The origin of Affinity was, circa 1965 in the science department of theUniversity of Sussex in Brighton, England. Three science students Lynton Naiff (keyboards), Grant Serpell (drums), and Nick Nicholas (double bass) had formed the US Jazz Trio, they played at University events and local gigs. When Serpell graduated a year later he was replaced by Mo Foster who had earlier been playing bass guitar in his school band but had now adapted to playing drums.
After university Naiff and Serpell, along with members of other bands gathered from other university bands, formed the pop group Ice. Although Ice was moderately successful commercially it only lasted for about a year before it disbanded.
Although Ice had disbanded, Naiff and Serpell were keen to continue with a career in music. They decided to start a new jazz-influenced pop band. To this end they invited Foster to join them, only this time on bass guitar as Serpell would be carrying out the drummer's duties. After holding auditions they met ex-Tridents guitarist Mike Jopp. They liked his playing and his ability to play both jazz and pop, and perhaps more importantly he had his own amp and a car.
The auditions continued for a singer. They unanimously decided on an English teacher they had met previously, Linda Hoyle.
After obtaining a loan, which was guaranteed by Jopp's father, they bought the equipment needed to start the band. They bought Impact amplifiers, a Hammond M102 organ, a Gibson EBO bass guitar, some microphones and a grey Ford Transitvan. They then spent the summer of 1968 rehearsing, writing, and generally chilling out at a rented bungalow on the edge of Brighton. The first thing they needed to do though was invent a name for themselves, eventually they settled on "Affinity" which came from the name of Oscar Peterson's 1961 LP Affinity.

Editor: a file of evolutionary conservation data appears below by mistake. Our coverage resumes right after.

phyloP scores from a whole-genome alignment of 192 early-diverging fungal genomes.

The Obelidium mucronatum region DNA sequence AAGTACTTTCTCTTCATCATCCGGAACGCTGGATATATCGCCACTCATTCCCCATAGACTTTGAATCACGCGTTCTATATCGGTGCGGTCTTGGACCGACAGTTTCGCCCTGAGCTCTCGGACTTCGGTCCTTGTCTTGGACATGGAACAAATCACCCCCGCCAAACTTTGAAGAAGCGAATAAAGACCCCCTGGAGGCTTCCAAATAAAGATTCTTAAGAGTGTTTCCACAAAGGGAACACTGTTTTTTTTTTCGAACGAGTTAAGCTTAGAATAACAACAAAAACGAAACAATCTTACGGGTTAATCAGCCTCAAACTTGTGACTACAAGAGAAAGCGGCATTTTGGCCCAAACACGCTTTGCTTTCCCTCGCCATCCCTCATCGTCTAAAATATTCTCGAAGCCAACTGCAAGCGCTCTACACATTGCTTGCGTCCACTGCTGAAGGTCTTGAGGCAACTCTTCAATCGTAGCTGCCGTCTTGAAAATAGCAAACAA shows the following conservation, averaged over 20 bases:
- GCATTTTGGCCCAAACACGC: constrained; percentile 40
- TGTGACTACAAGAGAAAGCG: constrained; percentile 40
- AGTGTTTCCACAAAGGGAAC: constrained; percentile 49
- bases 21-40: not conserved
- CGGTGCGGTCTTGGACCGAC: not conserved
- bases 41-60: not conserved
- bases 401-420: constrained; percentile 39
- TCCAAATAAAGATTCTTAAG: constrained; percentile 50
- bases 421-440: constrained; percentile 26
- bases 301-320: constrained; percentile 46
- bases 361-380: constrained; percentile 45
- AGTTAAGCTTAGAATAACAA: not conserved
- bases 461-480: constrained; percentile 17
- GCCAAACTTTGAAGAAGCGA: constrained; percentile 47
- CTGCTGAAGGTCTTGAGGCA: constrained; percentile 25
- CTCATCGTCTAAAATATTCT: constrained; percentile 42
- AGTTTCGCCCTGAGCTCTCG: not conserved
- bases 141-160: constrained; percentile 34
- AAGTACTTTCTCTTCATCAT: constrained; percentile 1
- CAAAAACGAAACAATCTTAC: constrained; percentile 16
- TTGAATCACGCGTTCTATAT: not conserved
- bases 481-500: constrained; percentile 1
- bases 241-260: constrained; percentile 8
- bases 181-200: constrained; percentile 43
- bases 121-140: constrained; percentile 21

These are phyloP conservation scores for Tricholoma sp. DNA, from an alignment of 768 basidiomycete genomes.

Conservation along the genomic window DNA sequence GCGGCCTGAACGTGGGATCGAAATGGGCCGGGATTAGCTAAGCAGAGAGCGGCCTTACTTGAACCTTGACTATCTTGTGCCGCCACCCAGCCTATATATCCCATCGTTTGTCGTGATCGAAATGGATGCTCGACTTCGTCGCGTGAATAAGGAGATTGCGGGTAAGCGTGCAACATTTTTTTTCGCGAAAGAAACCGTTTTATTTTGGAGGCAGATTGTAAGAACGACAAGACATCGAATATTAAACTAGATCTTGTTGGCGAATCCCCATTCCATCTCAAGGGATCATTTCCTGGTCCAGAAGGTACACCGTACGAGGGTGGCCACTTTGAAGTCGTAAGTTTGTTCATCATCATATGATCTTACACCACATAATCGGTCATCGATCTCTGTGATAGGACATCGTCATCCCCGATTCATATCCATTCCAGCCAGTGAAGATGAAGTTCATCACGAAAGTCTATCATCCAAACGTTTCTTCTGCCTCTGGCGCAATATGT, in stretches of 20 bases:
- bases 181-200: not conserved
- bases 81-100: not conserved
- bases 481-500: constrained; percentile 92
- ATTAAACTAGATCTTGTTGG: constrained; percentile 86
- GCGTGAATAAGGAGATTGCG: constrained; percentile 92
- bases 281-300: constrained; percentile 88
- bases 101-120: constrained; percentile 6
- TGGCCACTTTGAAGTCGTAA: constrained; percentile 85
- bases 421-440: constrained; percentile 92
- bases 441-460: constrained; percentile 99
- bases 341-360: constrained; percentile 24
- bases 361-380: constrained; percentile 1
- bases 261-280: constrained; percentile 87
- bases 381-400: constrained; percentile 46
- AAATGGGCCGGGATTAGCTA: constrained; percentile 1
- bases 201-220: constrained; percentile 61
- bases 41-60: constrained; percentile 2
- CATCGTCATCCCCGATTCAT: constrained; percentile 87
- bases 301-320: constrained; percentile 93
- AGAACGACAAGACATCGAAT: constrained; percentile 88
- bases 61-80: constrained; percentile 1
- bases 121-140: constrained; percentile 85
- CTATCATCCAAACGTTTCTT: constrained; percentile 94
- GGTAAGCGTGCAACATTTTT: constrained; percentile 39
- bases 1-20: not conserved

Affinity played their first London show at the Revolution Club in Bruton Place in London on 5 October 1968.
One of the gigs they were playing at the time was broadcast on BBC Radio Jazz Club. Ronnie Scott, heard a recording of the show and subsequently agreed to manage them. He also agreed to give them regular bookings at his world-famous jazz club.
From this point on they were getting lots of live work in London's discotheque and club scene and on the college circuit. They also toured in Europe and Scandinavia and some festivals. They appeared on TV spots, including Disco 2 which was the forerunner to The Old Grey Whistle Test. They recorded the theme for a Shredded Wheat commercial series ("There are 2 men in my life..."). They released an eponymously titled album on the Vertigo label in 1970.
They received many rave reviews, most for the band, but some for individual members, and from Derek Jewell of The Sunday Times, who commented "Naiff is already a virtuso, soul-style, and the whole group is probably the best new thing heard in the jazz-pop area this year." Billboard Magazine described Naiff as "a musician of great promise". Naiff and Foster had to write a second album when Hoyle announced that she'd had enough and wanted to quit both the band and the music business. Her last concert with Affinity was due to have been in Cardiff on 8 February 1971, but the show was cancelled. The actual last performance was 10 February 1971 in Bournemouth's Winter Gardens theatre.
Between February and June that year the remaining members, along with their new keyboard player Dave Watts, continued to play a mini tour with Geno Washington & The Ram Jam Band.
In June 1971, it was announced that Affinity were reforming, with original members Jopp, Foster and Serpell plus new recruits Vivienne McAuliffe on vocals and ex-Geno Washington organist Dave Watts (Naiff was by now in Abednego, and by the year's end had joined Toe Fat). A 5-day tour of Holland beginning late June and work on a new album were announced. However, a few weeks later Jopp, Foster and Serpell had all been enlisted by ex-Manfred Mann singer Mike D'Abo to back him on his upcoming US tour, alongside sax/flautist Jack Lancaster.